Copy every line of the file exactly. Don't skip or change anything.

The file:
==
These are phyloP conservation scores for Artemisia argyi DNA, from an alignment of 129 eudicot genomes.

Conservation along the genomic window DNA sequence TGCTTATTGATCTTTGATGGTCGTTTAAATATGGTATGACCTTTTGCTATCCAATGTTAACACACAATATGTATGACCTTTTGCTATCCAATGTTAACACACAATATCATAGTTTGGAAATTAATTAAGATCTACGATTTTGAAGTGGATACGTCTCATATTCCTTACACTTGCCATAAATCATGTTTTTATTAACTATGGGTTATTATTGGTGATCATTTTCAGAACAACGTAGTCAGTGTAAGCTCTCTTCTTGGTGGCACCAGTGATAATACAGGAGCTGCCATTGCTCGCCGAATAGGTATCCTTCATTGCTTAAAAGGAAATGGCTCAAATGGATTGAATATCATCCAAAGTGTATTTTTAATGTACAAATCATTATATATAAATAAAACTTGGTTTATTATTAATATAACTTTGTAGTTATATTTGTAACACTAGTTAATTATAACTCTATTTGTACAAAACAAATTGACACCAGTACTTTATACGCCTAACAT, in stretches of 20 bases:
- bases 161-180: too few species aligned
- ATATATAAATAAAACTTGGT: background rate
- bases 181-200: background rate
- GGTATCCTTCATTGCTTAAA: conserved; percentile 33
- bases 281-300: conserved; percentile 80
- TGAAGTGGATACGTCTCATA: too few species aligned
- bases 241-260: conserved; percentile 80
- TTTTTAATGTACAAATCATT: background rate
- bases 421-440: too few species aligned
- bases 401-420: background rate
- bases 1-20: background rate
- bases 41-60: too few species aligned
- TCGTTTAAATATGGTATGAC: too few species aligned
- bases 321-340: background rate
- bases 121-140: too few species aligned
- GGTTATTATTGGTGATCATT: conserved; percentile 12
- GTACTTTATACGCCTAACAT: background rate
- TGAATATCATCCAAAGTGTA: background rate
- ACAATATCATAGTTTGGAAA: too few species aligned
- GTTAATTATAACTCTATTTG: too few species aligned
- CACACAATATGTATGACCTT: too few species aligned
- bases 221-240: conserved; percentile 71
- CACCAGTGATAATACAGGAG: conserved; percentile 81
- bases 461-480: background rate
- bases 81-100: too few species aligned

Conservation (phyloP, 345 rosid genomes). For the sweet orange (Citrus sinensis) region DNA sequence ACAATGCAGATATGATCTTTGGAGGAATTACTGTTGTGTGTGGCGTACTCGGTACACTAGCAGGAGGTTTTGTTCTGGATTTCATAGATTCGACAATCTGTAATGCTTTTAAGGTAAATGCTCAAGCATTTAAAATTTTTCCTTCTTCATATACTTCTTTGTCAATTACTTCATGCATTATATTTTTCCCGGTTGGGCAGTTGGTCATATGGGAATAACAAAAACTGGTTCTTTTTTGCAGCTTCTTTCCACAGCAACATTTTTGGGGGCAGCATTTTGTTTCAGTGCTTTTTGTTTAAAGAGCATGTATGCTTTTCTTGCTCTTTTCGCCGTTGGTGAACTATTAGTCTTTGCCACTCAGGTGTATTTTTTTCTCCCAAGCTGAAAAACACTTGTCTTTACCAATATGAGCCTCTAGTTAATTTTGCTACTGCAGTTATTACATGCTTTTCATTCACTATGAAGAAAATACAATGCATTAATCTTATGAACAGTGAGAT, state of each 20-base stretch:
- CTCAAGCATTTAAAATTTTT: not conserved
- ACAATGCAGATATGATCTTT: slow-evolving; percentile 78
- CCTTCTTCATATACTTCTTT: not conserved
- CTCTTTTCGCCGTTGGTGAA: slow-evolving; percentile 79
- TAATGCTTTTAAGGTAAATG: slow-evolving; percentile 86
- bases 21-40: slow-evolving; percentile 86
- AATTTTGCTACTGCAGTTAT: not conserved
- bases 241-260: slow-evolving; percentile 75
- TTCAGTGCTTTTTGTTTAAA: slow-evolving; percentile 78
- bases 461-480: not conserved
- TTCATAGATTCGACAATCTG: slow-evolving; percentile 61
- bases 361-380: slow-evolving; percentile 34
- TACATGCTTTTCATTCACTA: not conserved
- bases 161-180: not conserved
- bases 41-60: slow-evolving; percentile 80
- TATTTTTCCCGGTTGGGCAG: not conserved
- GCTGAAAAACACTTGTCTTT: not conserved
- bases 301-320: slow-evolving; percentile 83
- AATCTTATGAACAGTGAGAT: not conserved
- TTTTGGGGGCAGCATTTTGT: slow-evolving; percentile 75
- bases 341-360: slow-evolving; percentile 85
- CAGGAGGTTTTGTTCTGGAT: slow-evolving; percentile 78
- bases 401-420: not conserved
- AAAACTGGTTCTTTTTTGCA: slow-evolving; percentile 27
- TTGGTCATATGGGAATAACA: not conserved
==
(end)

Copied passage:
These are phyloP conservation scores for Artemisia argyi DNA, from an alignment of 129 eudicot genomes.

Conservation along the genomic window DNA sequence TGCTTATTGATCTTTGATGGTCGTTTAAATATGGTATGACCTTTTGCTATCCAATGTTAACACACAATATGTATGACCTTTTGCTATCCAATGTTAACACACAATATCATAGTTTGGAAATTAATTAAGATCTACGATTTTGAAGTGGATACGTCTCATATTCCTTACACTTGCCATAAATCATGTTTTTATTAACTATGGGTTATTATTGGTGATCATTTTCAGAACAACGTAGTCAGTGTAAGCTCTCTTCTTGGTGGCACCAGTGATAATACAGGAGCTGCCATTGCTCGCCGAATAGGTATCCTTCATTGCTTAAAAGGAAATGGCTCAAATGGATTGAATATCATCCAAAGTGTATTTTTAATGTACAAATCATTATATATAAATAAAACTTGGTTTATTATTAATATAACTTTGTAGTTATATTTGTAACACTAGTTAATTATAACTCTATTTGTACAAAACAAATTGACACCAGTACTTTATACGCCTAACAT, in stretches of 20 bases:
- bases 161-180: too few species aligned
- ATATATAAATAAAACTTGGT: background rate
- bases 181-200: background rate
- GGTATCCTTCATTGCTTAAA: conserved; percentile 33
- bases 281-300: conserved; percentile 80
- TGAAGTGGATACGTCTCATA: too few species aligned
- bases 241-260: conserved; percentile 80
- TTTTTAATGTACAAATCATT: background rate
- bases 421-440: too few species aligned
- bases 401-420: background rate
- bases 1-20: background rate
- bases 41-60: too few species aligned
- TCGTTTAAATATGGTATGAC: too few species aligned
- bases 321-340: background rate
- bases 121-140: too few species aligned
- GGTTATTATTGGTGATCATT: conserved; percentile 12
- GTACTTTATACGCCTAACAT: background rate
- TGAATATCATCCAAAGTGTA: background rate
- ACAATATCATAGTTTGGAAA: too few species aligned
- GTTAATTATAACTCTATTTG: too few species aligned
- CACACAATATGTATGACCTT: too few species aligned
- bases 221-240: conserved; percentile 71
- CACCAGTGATAATACAGGAG: conserved; percentile 81
- bases 461-480: background rate
- bases 81-100: too few species aligned

Conservation (phyloP, 345 rosid genomes). For the sweet orange (Citrus sinensis) region DNA sequence ACAATGCAGATATGATCTTTGGAGGAATTACTGTTGTGTGTGGCGTACTCGGTACACTAGCAGGAGGTTTTGTTCTGGATTTCATAGATTCGACAATCTGTAATGCTTTTAAGGTAAATGCTCAAGCATTTAAAATTTTTCCTTCTTCATATACTTCTTTGTCAATTACTTCATGCATTATATTTTTCCCGGTTGGGCAGTTGGTCATATGGGAATAACAAAAACTGGTTCTTTTTTGCAGCTTCTTTCCACAGCAACATTTTTGGGGGCAGCATTTTGTTTCAGTGCTTTTTGTTTAAAGAGCATGTATGCTTTTCTTGCTCTTTTCGCCGTTGGTGAACTATTAGTCTTTGCCACTCAGGTGTATTTTTTTCTCCCAAGCTGAAAAACACTTGTCTTTACCAATATGAGCCTCTAGTTAATTTTGCTACTGCAGTTATTACATGCTTTTCATTCACTATGAAGAAAATACAATGCATTAATCTTATGAACAGTGAGAT, state of each 20-base stretch:
- CTCAAGCATTTAAAATTTTT: not conserved
- ACAATGCAGATATGATCTTT: slow-evolving; percentile 78
- CCTTCTTCATATACTTCTTT: not conserved
- CTCTTTTCGCCGTTGGTGAA: slow-evolving; percentile 79
- TAATGCTTTTAAGGTAAATG: slow-evolving; percentile 86
- bases 21-40: slow-evolving; percentile 86
- AATTTTGCTACTGCAGTTAT: not conserved
- bases 241-260: slow-evolving; percentile 75
- TTCAGTGCTTTTTGTTTAAA: slow-evolving; percentile 78
- bases 461-480: not conserved
- TTCATAGATTCGACAATCTG: slow-evolving; percentile 61
- bases 361-380: slow-evolving; percentile 34
- TACATGCTTTTCATTCACTA: not conserved
- bases 161-180: not conserved
- bases 41-60: slow-evolving; percentile 80
- TATTTTTCCCGGTTGGGCAG: not conserved
- GCTGAAAAACACTTGTCTTT: not conserved
- bases 301-320: slow-evolving; percentile 83
- AATCTTATGAACAGTGAGAT: not conserved
- TTTTGGGGGCAGCATTTTGT: slow-evolving; percentile 75
- bases 341-360: slow-evolving; percentile 85
- CAGGAGGTTTTGTTCTGGAT: slow-evolving; percentile 78
- bases 401-420: not conserved
- AAAACTGGTTCTTTTTTGCA: slow-evolving; percentile 27
- TTGGTCATATGGGAATAACA: not conserved